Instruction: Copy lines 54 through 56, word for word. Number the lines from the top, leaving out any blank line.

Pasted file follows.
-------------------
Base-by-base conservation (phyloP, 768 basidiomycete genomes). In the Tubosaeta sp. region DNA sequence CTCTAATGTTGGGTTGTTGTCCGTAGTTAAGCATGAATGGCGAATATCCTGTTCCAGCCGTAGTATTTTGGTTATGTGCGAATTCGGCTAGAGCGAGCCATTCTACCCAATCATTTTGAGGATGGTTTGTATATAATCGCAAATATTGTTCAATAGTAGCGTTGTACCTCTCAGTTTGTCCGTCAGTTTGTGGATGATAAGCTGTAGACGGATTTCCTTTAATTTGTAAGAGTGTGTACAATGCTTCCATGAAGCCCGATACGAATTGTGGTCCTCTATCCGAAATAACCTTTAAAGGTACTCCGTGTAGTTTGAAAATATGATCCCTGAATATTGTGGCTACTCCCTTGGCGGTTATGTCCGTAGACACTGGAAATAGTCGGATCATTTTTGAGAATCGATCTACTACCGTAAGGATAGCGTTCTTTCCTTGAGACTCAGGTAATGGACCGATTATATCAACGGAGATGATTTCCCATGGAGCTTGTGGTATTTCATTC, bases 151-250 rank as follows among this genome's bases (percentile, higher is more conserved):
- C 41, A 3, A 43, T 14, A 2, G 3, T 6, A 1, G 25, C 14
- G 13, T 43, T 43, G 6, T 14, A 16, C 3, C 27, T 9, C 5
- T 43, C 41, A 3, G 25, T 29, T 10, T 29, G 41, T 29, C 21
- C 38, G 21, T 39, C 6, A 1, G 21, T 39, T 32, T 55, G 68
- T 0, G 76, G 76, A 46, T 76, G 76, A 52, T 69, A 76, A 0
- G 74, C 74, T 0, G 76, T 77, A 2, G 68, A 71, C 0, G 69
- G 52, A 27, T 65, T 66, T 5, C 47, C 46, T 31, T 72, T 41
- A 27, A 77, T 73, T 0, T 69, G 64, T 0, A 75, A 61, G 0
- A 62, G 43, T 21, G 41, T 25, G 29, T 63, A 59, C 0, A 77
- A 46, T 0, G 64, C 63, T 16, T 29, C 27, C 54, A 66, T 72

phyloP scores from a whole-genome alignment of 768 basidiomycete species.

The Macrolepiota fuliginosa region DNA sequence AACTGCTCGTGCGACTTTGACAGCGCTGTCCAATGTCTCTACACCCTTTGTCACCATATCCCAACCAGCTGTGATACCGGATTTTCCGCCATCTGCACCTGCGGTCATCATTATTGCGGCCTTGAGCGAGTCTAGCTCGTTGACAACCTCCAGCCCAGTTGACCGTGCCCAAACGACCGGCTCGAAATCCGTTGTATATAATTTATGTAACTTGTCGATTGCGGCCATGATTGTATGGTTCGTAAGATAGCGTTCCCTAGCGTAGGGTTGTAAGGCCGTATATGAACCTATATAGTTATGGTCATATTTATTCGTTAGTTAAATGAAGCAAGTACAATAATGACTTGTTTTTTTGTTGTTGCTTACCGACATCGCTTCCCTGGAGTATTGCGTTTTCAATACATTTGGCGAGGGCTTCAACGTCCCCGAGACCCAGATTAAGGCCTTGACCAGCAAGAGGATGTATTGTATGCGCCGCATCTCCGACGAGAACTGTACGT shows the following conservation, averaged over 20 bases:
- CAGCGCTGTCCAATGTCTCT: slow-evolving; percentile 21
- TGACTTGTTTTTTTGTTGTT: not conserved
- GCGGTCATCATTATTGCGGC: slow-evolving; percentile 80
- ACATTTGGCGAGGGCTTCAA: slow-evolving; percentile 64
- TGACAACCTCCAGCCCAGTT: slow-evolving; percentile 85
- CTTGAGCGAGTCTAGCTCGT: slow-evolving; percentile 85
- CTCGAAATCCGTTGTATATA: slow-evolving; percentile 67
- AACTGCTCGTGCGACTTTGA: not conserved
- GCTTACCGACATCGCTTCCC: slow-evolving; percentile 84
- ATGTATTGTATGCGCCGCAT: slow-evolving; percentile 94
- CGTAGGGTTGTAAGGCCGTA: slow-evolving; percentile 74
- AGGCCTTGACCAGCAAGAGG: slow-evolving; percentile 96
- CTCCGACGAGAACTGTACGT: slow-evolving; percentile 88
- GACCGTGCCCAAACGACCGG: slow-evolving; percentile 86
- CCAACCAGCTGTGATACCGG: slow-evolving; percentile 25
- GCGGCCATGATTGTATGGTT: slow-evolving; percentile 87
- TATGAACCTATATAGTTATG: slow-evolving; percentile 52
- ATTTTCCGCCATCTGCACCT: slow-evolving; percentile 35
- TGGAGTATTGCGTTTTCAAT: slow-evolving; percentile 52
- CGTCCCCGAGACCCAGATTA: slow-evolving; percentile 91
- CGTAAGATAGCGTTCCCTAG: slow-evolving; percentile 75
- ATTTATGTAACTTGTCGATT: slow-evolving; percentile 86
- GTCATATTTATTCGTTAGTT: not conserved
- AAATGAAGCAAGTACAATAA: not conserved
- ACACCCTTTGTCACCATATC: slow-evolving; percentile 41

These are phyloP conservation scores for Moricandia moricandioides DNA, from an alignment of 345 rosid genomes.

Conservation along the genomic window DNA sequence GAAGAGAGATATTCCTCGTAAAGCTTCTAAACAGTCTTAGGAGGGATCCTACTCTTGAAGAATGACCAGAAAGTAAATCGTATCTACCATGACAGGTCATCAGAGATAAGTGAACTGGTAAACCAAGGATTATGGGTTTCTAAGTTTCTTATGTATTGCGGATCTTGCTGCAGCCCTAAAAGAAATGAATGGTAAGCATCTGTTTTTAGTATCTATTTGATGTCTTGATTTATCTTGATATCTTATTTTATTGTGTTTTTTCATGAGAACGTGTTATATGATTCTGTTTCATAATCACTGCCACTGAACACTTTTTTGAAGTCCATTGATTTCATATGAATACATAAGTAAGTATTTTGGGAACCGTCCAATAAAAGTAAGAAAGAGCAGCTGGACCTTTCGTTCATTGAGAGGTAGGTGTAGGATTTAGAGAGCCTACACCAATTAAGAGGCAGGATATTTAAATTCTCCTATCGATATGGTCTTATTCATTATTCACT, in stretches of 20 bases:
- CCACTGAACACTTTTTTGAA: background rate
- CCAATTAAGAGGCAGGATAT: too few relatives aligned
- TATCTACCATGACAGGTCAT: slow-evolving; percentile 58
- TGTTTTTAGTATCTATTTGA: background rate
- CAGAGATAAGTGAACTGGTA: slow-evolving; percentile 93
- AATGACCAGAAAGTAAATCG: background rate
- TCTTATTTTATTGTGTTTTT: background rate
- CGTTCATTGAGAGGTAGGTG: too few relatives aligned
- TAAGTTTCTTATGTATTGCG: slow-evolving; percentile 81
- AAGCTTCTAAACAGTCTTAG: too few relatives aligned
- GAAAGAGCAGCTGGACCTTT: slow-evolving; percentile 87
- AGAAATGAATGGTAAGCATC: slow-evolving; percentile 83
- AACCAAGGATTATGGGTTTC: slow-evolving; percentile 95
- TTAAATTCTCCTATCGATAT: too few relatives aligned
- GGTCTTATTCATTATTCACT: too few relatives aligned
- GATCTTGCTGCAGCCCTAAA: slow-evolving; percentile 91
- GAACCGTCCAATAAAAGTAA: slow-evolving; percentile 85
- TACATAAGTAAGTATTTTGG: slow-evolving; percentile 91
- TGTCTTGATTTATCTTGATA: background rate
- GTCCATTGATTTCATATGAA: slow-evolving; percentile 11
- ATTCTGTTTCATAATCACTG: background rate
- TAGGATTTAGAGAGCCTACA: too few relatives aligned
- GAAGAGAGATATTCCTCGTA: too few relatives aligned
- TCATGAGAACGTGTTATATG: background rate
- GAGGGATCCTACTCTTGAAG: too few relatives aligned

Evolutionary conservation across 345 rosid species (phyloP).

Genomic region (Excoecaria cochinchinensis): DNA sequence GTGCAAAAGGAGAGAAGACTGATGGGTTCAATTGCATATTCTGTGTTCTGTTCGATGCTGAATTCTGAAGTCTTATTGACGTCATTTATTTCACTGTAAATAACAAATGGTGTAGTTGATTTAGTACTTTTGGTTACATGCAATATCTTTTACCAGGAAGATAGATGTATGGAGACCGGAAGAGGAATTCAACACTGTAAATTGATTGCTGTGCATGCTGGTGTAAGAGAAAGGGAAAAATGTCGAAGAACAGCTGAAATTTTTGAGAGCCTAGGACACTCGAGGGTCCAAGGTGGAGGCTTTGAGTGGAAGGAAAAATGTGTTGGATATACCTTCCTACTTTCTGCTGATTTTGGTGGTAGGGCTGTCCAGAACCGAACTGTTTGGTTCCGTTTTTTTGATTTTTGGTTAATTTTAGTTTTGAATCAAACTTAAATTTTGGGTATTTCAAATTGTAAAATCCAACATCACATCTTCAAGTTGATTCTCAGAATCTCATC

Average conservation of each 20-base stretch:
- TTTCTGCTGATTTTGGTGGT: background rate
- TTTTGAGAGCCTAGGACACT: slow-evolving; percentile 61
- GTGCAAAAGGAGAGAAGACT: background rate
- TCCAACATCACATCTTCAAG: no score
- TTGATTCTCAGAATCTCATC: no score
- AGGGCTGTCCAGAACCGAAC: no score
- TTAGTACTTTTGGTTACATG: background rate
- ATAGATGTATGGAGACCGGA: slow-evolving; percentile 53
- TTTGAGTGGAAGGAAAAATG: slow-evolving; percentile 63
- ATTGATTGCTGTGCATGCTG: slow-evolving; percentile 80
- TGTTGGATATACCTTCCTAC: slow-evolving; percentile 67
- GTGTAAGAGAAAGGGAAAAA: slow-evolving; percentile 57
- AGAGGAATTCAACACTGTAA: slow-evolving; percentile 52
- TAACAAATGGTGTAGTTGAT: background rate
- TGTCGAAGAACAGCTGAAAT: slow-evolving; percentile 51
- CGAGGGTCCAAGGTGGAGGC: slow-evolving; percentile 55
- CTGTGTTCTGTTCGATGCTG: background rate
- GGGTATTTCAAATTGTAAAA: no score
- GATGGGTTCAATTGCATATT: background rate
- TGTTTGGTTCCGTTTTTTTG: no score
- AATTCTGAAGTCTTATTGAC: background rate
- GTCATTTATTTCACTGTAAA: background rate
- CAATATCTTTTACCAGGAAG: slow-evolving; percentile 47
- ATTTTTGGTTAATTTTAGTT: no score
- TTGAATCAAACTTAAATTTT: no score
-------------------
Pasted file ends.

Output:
- TTAAATTCTCCTATCGATAT: too few relatives aligned
- GGTCTTATTCATTATTCACT: too few relatives aligned
- GATCTTGCTGCAGCCCTAAA: slow-evolving; percentile 91